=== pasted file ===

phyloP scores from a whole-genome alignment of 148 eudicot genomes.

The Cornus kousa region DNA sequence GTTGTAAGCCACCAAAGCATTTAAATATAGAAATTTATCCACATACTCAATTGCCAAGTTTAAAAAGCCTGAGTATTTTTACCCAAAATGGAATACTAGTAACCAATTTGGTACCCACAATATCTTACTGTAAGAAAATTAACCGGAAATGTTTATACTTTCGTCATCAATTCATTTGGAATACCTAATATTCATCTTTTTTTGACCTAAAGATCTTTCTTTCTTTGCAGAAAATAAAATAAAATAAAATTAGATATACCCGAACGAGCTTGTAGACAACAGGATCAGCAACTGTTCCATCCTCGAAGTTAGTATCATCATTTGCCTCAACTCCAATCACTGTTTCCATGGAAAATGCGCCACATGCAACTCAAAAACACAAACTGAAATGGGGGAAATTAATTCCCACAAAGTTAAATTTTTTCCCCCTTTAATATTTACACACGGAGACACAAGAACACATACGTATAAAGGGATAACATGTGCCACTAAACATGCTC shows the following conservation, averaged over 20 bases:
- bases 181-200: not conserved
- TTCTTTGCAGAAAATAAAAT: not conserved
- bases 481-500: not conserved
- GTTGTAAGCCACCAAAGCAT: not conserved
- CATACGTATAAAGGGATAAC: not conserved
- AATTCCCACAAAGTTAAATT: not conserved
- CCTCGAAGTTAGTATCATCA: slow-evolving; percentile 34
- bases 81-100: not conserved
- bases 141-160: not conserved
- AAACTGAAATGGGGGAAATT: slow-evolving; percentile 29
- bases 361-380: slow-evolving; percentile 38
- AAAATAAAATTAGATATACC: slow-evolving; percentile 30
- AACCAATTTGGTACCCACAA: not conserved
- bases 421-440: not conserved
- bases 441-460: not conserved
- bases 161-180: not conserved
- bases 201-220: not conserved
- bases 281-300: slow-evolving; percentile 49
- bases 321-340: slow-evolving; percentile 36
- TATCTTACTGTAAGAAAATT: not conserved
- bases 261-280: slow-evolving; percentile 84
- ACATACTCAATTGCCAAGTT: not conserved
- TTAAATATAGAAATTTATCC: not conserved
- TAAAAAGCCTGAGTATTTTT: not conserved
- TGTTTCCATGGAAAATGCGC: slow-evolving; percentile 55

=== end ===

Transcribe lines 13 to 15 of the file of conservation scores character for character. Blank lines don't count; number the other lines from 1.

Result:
- bases 361-380: slow-evolving; percentile 38
- AAAATAAAATTAGATATACC: slow-evolving; percentile 30
- AACCAATTTGGTACCCACAA: not conserved